This talk was killer! I stopped at 11 minutes in and went to your website and ordered course. That picture of your little head in all those mammoth jungle plants convinced me! The different kinds of compost was REALLY cool. I have always liked earthworms, but never knew what all they did for us. Once I get my property where I’m going to start my organic garden, I am going to do these things so I can have a jungle garden too! Thank you for being on here and sharing this information; it is gamechanger info! (I don’t like it… Read more »

Tom Bartels
Guest
Tom Bartels

Hey Elaine!, Thanks! Glad you liked it, and Welcome to the Garden Workshop! Lots of good practical answers to make things easier for you there. You’ll have lots of fun! As to your questions on the worm bin, YES, they need oxygen. The easiest way is to vent the bin from underneath and prop it up about 8 inches off the ground on some support so the air can circulate. In the recycled Freezer I use, I cut holes in the upper side to let air cycle through as well. keeps them happy. And the pre-insulated old freezer keeps them… Read more »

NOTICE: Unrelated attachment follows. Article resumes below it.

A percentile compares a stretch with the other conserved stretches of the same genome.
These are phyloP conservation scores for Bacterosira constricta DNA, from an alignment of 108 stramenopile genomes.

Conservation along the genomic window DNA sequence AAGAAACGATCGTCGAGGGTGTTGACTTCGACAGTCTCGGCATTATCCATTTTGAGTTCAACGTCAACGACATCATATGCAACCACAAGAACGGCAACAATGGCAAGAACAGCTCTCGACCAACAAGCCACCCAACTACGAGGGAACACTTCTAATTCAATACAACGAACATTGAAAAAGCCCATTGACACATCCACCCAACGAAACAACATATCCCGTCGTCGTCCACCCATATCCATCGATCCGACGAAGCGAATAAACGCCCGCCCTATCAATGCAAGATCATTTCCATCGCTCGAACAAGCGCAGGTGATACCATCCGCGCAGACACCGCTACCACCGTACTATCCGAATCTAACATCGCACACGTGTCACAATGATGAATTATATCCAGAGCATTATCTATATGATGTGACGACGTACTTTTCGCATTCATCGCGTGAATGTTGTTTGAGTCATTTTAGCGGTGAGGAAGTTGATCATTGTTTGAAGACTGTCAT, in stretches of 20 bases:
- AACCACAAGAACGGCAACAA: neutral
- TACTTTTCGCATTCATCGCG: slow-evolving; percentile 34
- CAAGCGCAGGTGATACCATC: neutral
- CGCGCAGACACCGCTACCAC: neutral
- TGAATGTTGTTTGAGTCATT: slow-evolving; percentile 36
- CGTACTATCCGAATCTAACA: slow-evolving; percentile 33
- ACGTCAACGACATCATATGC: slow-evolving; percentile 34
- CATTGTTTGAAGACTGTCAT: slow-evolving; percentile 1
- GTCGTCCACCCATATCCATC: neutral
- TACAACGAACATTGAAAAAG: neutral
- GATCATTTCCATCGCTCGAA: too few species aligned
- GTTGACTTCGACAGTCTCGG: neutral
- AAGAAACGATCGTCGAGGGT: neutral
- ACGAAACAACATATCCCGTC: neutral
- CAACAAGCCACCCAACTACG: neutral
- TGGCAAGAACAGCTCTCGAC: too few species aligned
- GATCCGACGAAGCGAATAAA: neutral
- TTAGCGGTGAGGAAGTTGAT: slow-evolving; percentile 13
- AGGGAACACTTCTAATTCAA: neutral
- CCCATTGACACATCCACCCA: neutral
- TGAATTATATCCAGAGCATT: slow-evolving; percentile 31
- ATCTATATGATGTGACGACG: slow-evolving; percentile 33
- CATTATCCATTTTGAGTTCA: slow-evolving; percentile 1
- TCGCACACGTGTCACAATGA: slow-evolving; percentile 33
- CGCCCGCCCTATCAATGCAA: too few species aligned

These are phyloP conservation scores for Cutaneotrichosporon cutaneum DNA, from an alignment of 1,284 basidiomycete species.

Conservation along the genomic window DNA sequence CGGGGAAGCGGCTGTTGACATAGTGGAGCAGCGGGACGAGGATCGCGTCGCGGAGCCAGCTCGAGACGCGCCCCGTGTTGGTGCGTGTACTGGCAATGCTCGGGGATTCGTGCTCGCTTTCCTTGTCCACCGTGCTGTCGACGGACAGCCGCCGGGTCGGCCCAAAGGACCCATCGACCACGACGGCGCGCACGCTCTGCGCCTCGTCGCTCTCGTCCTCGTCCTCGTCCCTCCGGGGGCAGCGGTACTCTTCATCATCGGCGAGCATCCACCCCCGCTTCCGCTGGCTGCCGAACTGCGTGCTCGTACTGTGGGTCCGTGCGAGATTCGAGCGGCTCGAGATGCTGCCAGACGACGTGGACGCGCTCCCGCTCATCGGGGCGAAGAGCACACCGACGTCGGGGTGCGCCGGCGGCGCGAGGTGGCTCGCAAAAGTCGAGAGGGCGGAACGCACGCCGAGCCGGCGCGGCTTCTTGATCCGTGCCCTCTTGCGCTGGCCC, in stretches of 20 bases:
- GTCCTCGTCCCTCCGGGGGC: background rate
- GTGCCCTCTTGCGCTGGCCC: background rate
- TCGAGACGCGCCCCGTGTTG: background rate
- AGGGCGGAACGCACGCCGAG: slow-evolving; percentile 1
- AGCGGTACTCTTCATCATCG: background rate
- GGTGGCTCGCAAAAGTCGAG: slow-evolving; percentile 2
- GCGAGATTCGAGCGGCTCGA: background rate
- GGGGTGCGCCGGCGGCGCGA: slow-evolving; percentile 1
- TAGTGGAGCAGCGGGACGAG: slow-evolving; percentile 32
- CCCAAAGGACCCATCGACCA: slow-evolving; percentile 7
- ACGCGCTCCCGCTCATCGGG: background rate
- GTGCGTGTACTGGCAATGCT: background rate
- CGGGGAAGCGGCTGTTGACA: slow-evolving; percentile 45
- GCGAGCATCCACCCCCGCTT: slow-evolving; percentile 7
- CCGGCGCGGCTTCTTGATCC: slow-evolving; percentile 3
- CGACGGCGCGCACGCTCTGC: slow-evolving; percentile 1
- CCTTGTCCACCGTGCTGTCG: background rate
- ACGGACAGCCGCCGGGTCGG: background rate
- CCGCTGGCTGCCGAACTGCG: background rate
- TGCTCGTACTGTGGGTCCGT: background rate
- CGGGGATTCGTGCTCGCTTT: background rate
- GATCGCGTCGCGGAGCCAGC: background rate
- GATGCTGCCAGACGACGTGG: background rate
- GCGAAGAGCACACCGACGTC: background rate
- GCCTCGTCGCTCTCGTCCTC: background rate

Roxanneschuster
Guest
Roxanneschuster

Fabulous information. Thank You

Tom Bartels
Guest
Tom Bartels

My Pleasure. Showing people how to more easily grow organic food is very rewarding. Cheers.

JoAnne
Guest
JoAnne

Is it important if the worm bin is in the shade of the sun?

Tom Bartels
Guest
Tom Bartels

Best in shade, but if needs to be in sun, insulate the top with wood or something that doesn’t absorb as much heat. Insulation is key, all around. in both hot and cold temps. That’s why those old freezers work so well. They’re already insulated, and if you simply cover with a bit of wood, the sun’s heat isn’t absorbed by the bin. The worms stay comfortable year round.

Judy Keating
Guest
Judy Keating

We’ve been wanting to make worm compost. He makes it look so easy ! I’m sold!

Sheryl Rex
Guest
Sheryl Rex

Thank you . I am learning a lot. I have a question. We had a raked up our leaves and put them in our garden last year .My husband mowed then to break them more . Can we still grow a garden in it or do we need to wait a year.
can we just till them in?
Thanks
Sheryl

Tom Bartels
Guest
Tom Bartels